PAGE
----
Cache Probing

Cache Probing

Abuse, Error Events, Cache, iframes, AbortController
Category Attack
Defenses SameSite Cookies, Vary: Sec-Fetch-Site, Subresource Protections

The principle of Cache Probing consists of detecting whether a resource was cached by the browser. The concept has been known since the beginning of the web 1 and initially relied on detecting timing differences.

When a user visits a website, some resources such as images, scripts, and HTML content are fetched and later cached by the browser (under certain conditions). This optimization makes future navigations faster as the browser serves those resources from disk instead of requesting them again. If an attacker can detect which resources are cached, this information can be enough to leak whether a user accessed a specific page in the past.

A variation of Cache Probing abuses Error Events to perform more accurate and impactful attacks.

Attack Principle #

An attacker wants to know whether a user visited a certain social network:

  1. When the user visits the social network some of the subresources are cached.
  2. The user visits an attacker-controlled page which fetches a resource that is usually fetched by the social network.
  3. Using a Network Timing XS-Leak, the attacker page can detect the difference between a response coming from the cache (i.e. step 1 occurred) or coming from the network (i.e. step 1 did not occur): the delay is significantly lower if a request is served from the cache.

Cache Probing with Error Events #

Cache Probing with Error Events 2 allows more accurate attacks. Instead of relying on timing measurements, this approach leverages Error Events and some server-side behavior to detect whether a resource was cached. The attack requires the following steps:

  1. Invalidating the resource from the browser cache. This step is required to make sure the attack does not consider a resource previously cached in another visit.
  2. Performing a request that causes different items to be cached depending on the user’s state. For example, loading a page that includes a specific image only if the user is logged in. This request can be triggered by navigating to the target website with <link rel=prerender.., embedding the website in an iframe, or opening a new window with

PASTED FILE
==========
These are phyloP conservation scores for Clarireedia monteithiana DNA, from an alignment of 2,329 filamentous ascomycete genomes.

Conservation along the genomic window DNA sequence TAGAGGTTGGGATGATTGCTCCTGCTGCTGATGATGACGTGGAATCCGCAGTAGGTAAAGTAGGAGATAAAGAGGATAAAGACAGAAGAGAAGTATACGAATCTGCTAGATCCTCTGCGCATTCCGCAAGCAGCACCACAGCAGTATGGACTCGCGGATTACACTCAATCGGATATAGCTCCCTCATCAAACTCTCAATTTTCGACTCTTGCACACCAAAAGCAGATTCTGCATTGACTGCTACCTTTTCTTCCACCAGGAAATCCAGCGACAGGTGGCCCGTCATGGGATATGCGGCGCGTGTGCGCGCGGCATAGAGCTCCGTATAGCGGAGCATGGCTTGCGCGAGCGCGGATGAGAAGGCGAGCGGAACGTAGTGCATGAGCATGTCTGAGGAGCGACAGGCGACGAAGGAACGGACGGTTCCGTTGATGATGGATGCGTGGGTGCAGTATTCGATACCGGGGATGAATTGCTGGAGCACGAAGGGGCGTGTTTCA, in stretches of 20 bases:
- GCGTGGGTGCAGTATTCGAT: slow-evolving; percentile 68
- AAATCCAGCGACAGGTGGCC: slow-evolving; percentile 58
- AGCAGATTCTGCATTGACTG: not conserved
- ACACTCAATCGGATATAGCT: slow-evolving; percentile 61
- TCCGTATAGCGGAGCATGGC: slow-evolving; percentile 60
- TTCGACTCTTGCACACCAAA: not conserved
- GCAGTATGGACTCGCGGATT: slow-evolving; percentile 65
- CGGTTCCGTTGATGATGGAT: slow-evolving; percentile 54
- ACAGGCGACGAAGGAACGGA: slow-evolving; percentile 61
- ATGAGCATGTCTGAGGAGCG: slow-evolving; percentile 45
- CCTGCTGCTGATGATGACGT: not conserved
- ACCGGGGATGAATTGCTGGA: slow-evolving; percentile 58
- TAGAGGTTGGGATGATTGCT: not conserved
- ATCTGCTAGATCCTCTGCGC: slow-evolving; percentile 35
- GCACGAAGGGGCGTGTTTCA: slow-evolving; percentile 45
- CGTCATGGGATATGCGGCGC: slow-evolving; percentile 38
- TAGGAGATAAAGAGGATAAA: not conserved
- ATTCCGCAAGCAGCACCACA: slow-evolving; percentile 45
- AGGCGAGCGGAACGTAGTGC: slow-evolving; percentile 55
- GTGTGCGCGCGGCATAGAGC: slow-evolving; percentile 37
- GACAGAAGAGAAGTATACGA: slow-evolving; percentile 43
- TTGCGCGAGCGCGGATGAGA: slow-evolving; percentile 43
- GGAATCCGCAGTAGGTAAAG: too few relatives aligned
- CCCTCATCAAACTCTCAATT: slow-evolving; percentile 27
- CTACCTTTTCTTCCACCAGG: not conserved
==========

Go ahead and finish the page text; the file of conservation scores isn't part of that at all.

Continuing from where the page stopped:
3. Triggering a request that causes the server to reject the request. For example, including an overlong referer header that makes the server reject the request. If the resource was cached in step 2, this request succeeds instead of triggering an error event.

Invalidating the cache #

To invalidate a resource from the cache, the attacker must force the server to return an error when fetching that subresource. There are a couple of ways to achieve this:

  • A fetch request with a cache:'reload'option that is aborted with AbortController.abort() before new content has been received, but after the request was initiated by the browser.
  • A request with an overlong referer header and 'cache':'reload'. This might not work as browsers capped the length of the referrer to prevent this.
  • A POST request with a fetch no-cors. Sometimes, even in cases where an error is not returned, the browser invalidates the cache.
  • Request headers such as Content-Type, Accept, Accept-Language, etc. that may cause the server to fail (more application dependent).
  • Other request properties.

Often, some of these methods might be considered a bug in the browser (e.g. this bug).

CORS error on Origin Reflection misconfiguration #

Origin reflection is a behavior in which a globally accessible resource is provided with a Access-Control-Allow-Orign (ACAO) header whose value reflects the origin that initialized the request. This can be considered as CORS misconfiguration 3 and can be used to detect whether the resource exists in the browser cache.


For example, Flask framework promotes origin reflection as the default behavior.

If a resource hosted on is requested from then the origin could be reflected in the response headers as: Access-Control-Allow-Origin: If the resource is cached, this information is stored together with the resource in the browser cache. With that, if tries to fetch the same resource there are two possible scenarios:

  • The resource is not in cache: the resource could be fetched and stored together with the Access-Control-Allow-Origin: header.